The U.S. Centers for Disease Control and Prevention guidelines recommend that a woman who has positive results on a screening mammogram, suggesting that cancer is present, should have a follow-up diagnostic exam within 60 days of the positive screening results. A follow-up diagnostic exam could include another mammogram, breast ultrasound, breast MRI, or breast biopsy. Delays in follow-up have been linked to worse disease outcomes.
A study suggests that women younger than 65 who don’t have health insurance are more likely than insured women to experience delays in follow-up exams.
The research was published in the November issue of the journal Cancer Epidemiology, Biomarkers & Prevention. Read the abstract of “Insurance-Based Differences in Time to Diagnostic Follow-up after Positive Screening Mammography.”
To do the study, the researchers looked at information in the Carolina Mammography Registry, a North Carolina registry of breast imaging and cancer outcomes. The 43,026 women in the study had an initial positive screening mammogram between 1995 and 2010:
- 73% of the women were younger than 65; 89% of these women had private insurance, 3% had no insurance, and the rest had a combination of Medicare and private insurance
- 27% were 65 or older
The researchers looked at how many women had follow-up after the positive screening mammogram and sorted the information by age and insurance status.
The researchers found that uninsured women who were younger than 65 had a longer time between a positive screening mammogram and a follow-up exam compared to women who had insurance and women who were 65 or older. Women younger than 65 with no insurance were 59% more likely to miss the Centers for Disease Control and Prevention recommendation on follow-up time than women of the same age who had private insurance.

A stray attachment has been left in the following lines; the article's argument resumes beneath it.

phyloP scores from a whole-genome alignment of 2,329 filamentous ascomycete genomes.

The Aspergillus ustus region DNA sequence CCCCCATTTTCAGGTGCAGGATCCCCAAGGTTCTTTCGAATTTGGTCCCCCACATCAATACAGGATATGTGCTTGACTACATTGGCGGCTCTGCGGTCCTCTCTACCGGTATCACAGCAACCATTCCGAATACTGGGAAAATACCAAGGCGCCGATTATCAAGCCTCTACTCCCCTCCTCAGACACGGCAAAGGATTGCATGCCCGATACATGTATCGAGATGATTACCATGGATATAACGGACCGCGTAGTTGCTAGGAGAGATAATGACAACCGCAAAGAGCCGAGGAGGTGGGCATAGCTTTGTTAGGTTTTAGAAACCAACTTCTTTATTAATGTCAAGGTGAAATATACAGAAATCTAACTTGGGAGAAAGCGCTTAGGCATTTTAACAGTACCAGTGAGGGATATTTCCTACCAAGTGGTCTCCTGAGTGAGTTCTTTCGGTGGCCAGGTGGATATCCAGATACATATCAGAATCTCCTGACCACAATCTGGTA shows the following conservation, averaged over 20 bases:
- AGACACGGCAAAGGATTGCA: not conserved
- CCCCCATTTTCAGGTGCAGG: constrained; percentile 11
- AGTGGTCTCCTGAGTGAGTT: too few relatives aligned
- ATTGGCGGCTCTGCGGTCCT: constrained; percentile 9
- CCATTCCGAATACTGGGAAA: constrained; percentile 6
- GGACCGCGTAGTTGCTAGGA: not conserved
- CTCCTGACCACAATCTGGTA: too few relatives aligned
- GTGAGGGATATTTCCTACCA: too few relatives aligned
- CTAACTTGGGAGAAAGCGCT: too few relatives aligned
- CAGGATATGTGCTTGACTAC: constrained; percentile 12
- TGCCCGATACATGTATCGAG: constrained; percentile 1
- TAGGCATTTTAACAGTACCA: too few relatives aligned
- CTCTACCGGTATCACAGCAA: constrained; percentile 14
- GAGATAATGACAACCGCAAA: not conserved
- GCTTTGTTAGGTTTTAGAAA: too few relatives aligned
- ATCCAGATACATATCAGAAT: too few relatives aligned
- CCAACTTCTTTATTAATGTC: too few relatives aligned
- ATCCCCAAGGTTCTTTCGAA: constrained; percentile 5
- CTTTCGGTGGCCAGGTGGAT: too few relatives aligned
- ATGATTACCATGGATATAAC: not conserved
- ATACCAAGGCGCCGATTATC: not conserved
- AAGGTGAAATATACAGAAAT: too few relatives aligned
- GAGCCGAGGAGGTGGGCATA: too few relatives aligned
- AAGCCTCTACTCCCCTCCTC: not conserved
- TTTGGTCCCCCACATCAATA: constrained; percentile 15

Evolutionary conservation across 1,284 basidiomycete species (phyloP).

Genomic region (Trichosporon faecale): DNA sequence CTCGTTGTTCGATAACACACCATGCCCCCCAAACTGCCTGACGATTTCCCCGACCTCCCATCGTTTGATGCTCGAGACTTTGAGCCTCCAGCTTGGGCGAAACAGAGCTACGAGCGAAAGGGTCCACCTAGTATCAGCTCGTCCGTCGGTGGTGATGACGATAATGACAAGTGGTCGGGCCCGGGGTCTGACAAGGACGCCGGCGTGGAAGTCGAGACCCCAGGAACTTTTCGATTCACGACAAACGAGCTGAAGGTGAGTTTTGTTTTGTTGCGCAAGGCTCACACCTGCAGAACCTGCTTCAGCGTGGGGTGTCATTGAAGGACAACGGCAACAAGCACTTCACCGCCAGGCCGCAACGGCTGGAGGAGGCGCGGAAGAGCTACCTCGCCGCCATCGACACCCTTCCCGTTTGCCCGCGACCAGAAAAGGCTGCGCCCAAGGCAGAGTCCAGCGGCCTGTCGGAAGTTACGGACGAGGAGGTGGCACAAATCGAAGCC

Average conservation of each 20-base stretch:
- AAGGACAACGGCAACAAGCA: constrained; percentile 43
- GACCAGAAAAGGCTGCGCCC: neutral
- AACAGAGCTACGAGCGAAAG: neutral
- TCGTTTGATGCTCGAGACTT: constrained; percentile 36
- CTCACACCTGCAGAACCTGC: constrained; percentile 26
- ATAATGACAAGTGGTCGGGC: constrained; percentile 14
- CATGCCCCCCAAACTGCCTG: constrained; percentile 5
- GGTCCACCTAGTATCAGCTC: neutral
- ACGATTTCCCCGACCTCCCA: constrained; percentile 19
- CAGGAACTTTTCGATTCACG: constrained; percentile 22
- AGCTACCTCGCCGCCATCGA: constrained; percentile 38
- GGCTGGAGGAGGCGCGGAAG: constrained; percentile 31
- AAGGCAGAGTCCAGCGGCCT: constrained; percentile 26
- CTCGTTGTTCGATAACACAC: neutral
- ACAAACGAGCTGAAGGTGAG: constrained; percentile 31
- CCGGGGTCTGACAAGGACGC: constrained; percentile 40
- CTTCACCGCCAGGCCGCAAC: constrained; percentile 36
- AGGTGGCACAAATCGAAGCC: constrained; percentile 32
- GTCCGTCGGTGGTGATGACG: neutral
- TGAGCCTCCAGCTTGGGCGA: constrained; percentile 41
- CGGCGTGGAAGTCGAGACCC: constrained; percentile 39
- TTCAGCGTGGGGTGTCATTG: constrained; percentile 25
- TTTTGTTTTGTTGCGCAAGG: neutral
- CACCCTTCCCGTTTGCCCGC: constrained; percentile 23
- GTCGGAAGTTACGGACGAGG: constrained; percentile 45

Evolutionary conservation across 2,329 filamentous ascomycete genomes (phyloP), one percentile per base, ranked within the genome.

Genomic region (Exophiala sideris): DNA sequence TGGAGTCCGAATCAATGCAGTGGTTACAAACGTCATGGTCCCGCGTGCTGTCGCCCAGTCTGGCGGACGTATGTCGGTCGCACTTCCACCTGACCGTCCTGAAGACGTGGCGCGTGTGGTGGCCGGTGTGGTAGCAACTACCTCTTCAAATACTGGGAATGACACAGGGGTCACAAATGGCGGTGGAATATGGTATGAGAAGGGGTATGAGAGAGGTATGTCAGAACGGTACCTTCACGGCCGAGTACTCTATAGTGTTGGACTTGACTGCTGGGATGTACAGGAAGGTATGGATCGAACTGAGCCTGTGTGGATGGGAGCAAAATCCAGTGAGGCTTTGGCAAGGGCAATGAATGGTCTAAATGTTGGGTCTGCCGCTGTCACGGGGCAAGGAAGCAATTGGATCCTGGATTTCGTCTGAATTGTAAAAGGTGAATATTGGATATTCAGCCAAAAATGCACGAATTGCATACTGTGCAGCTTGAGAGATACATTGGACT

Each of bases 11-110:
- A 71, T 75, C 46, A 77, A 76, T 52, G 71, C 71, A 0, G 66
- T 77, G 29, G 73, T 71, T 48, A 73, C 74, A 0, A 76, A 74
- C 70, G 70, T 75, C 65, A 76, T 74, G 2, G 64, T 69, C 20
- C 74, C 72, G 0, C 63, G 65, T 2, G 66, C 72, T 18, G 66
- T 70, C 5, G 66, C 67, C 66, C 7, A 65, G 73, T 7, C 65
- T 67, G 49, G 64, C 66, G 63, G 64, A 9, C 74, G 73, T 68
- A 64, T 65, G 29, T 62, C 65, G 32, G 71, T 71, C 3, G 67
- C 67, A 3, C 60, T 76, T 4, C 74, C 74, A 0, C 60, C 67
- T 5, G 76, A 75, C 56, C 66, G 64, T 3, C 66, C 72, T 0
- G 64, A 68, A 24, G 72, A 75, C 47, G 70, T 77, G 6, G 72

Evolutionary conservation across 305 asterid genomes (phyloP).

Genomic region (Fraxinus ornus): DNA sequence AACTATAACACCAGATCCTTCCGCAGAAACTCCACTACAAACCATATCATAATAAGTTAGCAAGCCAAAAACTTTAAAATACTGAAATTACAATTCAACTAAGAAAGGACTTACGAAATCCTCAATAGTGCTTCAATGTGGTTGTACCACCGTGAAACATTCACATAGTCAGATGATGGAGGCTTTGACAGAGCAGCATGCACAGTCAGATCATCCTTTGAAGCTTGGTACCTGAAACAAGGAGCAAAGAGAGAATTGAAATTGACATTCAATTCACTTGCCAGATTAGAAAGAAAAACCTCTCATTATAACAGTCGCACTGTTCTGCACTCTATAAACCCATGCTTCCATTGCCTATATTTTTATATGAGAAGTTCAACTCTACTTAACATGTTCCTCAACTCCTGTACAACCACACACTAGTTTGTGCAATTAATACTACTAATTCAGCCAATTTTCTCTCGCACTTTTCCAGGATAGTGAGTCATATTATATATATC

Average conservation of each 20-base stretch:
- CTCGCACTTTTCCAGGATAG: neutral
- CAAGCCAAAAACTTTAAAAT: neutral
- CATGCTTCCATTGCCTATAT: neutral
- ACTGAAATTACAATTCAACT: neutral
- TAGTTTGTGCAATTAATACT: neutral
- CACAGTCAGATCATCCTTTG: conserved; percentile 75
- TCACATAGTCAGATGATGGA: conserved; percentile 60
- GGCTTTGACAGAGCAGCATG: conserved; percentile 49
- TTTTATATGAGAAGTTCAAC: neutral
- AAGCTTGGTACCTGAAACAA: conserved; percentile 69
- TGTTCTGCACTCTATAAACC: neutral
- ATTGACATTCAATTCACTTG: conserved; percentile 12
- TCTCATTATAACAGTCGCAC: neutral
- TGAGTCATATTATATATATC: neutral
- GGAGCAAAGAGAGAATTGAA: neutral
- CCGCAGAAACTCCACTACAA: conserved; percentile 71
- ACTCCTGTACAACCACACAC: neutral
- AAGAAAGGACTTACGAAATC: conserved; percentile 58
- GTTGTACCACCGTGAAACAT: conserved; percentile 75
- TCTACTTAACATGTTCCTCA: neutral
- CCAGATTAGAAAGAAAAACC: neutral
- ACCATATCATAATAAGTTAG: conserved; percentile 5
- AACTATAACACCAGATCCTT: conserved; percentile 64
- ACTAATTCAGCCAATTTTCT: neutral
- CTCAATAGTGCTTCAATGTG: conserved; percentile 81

Among women younger than 65:
- 18% of women without insurance had more than 60 days between the initial positive screening mammogram and the follow-up exam
- 11% of women with insurance had more than 60 days between the initial positive screening mammogram and the follow-up exam
- nearly 14% of women with no insurance had no follow-up in the year after the initial positive screening mammogram
"If a woman experiences a positive screening mammogram and is called back for a follow-up diagnostic test, it's important that it gets taken care of in a timely fashion," said Louise Henderson, assistant professor of radiology at the University of North Carolina and lead author of the study. "We want to encourage women to be aware that an abnormal result in a screening mammogram is not necessarily an emergency, but it must be resolved. The women with no insurance are consistently a little bit behind in terms of follow-up, and we need to work toward addressing that gap to ensure better outcomes for these women."
If your annual screening mammogram returns positive results, it makes sense to have a follow-up exam as soon as you can. Finding breast cancer early reduces your risk of dying from the disease by 25-30% or more. There’s only one of you and you deserve the best care possible. If you’re worried about cost, talk to your doctor, a local hospital social worker, or staff members at a mammogram center. Together, you can develop a follow-up plan that is best for your unique situation.
Can we help guide you?
Create a profile for better recommendations
Tamoxifen (Brand Names: Nolvadex, Soltamox)
Tamoxifen is the oldest and most-prescribed selective estrogen receptor modulator (SERM)....
Breast self-exam, or regularly examining your breasts on your own, can be an important way to...
Ductal Carcinoma In Situ (DCIS)
Ductal carcinoma in situ (DCIS) is non-invasive breast cancer. Ductal means that the cancer...